A word must be said in this respect about the acting of Jean Gabin, as Lantier, and Simone Simon as Séverine. At this time Gabin was at the height of his career and was the star of a string of movies by Marcel Carné, Julian Duvivier, and Renoir during these years. In all cases he embodied the ideal image that Frenchmen had of the common man – that of a sturdy, honest man of natural integrity. This was the French period of the National Front, with its liberal ideals of uniting all classes under a common banner. Gabin had the straightforward style that appealed to both women and men during this period. Simone Simon, who would later go to the United States and appear in Cat People (1942) and The Curse of the Cat People (1944), was not quite such a stellar figure at the box office, but she is absolutely magnetic here in La Bête Humaine. She manifests the innate qualities of a truly seductive femme fatale: she projects the innocence of a person that is so natural and compelling, probably even to herself, that one fails to see the underlying destructive selfishness.

Renoir captures the mood and feelings of the relationship between Lantier and Séverine, especially during their tryst on the rainy night, with artful studio lighting that emphasizes the almost secret emotional sanctuary that their relationship confers on them. Such scenes contrast with the raw, brute nature of the railroad trains that symbolize the uncontrollable forces that dominate their lives. Renoir bridges this contrast by his unique mise-en-scène, which shifts smoothly between intimate closeups and camera shots from a distance. Some critics site Renoir’s penchant for “framing” his shots through door and window frames, but I think this is more a matter of maintaining the camera at a certain distance, perforce physically locating it outside the room. This both distances the viewer somewhat from the scene and also situates the characters in the environment or landscape. Thus he often shows individuals in extreme long shot, dwarfed by their natural surroundings. The resulting effect is to ground the destinies of his players in the greater context that is largely outside their control.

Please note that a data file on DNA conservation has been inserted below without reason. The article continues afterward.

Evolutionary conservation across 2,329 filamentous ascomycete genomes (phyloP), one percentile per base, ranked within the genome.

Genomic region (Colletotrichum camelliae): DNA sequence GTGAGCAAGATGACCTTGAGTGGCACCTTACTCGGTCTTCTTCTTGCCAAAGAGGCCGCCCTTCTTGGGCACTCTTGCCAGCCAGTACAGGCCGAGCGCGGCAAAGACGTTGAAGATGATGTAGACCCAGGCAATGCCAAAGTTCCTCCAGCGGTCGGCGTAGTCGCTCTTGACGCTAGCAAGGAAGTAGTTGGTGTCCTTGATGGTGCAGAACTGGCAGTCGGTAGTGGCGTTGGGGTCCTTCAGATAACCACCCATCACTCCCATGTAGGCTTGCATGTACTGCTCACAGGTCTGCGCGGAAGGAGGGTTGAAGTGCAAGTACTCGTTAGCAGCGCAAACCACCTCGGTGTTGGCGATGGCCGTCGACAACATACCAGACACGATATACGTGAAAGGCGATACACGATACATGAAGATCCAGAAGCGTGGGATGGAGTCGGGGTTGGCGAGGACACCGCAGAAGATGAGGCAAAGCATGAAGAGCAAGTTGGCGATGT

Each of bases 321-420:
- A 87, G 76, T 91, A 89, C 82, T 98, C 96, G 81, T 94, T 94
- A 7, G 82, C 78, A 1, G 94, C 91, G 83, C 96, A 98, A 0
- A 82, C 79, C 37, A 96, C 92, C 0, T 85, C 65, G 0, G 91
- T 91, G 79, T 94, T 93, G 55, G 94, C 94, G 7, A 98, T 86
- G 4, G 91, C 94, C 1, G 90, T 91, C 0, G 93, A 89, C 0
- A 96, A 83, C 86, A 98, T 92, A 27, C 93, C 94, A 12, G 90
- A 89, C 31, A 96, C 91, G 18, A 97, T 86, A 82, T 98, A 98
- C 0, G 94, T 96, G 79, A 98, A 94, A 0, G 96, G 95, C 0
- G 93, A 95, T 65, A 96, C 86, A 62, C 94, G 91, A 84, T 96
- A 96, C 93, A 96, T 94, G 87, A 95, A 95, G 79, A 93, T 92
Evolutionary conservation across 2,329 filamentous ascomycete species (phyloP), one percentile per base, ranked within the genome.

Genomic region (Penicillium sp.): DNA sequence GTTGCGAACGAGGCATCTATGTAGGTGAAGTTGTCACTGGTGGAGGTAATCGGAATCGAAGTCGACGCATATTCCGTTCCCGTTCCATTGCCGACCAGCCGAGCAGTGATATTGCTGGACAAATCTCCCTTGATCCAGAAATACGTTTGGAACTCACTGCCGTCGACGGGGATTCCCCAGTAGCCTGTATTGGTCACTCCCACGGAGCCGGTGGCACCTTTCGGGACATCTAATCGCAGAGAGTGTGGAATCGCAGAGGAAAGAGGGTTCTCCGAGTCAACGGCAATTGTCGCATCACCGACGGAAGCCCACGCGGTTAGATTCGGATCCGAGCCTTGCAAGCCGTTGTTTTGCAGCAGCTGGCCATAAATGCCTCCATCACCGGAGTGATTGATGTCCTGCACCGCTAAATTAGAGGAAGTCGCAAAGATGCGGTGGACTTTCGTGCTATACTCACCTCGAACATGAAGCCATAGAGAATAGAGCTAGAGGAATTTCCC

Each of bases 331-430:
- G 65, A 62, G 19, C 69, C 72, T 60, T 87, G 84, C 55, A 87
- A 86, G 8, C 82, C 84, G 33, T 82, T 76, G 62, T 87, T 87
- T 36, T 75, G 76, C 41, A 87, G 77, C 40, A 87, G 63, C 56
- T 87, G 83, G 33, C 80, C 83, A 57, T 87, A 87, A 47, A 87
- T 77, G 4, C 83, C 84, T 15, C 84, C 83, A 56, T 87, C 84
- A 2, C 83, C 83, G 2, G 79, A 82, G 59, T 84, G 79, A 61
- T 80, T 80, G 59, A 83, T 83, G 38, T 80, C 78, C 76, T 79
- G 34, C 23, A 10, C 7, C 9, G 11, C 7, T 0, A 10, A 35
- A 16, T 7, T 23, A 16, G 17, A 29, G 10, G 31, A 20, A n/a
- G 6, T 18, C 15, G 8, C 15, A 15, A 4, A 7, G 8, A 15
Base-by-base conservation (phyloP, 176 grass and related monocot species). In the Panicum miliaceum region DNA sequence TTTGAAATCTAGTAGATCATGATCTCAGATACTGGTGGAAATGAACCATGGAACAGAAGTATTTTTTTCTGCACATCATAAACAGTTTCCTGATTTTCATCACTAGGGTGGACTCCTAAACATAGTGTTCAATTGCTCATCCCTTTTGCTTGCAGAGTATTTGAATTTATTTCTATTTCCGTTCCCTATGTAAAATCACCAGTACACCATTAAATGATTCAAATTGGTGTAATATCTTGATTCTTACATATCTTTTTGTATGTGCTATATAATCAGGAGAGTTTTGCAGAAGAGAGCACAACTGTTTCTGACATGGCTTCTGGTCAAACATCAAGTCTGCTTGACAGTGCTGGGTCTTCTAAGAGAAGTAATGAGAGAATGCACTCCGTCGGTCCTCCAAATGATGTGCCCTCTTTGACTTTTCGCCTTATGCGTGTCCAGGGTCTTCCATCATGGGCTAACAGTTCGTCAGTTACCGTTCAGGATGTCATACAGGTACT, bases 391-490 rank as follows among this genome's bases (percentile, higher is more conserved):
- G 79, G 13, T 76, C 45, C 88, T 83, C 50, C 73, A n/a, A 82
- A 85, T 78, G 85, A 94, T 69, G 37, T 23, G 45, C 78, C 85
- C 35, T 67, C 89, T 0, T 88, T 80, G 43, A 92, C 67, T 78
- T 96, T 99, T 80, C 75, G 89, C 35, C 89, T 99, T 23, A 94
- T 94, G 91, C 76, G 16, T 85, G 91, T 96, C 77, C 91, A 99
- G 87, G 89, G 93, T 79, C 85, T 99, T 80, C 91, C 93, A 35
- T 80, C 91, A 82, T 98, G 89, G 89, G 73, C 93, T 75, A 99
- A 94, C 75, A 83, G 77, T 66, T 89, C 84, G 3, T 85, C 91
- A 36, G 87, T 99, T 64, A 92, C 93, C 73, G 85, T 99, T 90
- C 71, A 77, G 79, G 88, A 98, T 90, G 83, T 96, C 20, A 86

The period of the late 1930s was one of growing pessimism in Europe, when Spain was falling apart and Nazi Germany’s bellicosity was increasingly ominous. An air of fatalism was starting to take hold on the European mind. The gloomy atmosphere in Europe has led social commentators to identify La Bête Humaine with Carné’s “Poetic Realism” films, Le Quai des Brumes (1938) and Le Jour se Léve (1939), although there are some stylistic differences between Renoir and Carné. Renoir’s focus covers a broader spectrum of characters who are grounded in a particular situation and circumstances. Carné, on the other hand, tends to focus more closely on a single characters, whose environmental situation is more distant and abstract.

Renoir and Carné have also both been identified with a narrative style that was later to be called film noir. To be sure, it is hard to find a more seductive femme fatale, a signal feature of film noir, than Séverine in La Bête Humaine. But since Lantier’s violent actions are so unmotivated and contradictory to his own desires, La Bête Humaine has a kind of philosophical despair to it that puts it on a different level from the romantic/existential despair of Le Jour se Léve. This is both a strength and a weakness. On the negative side, we have to admit that Lantier’s sporadic insanity has a distancing effect on the viewer, because his violence is so thoroughly unmotivated. On the positive side, though, this distancing supports Renoir’s stepping back and surrounding Lantier in the larger context and more uplifting milieu of working-class camaraderie and solidarity, embodied by the loyalty of his friend, Pecqueux (played to perfection by Julien Carette). At the end of the film, Renoir altered Zola’s catastrophic ending (in which an on-train fistfight between Lantier and Pecqueux led to them falling to their deaths, thereby dooming the train full of passengers) and closed with Pecqueux and the other train workers returning to work.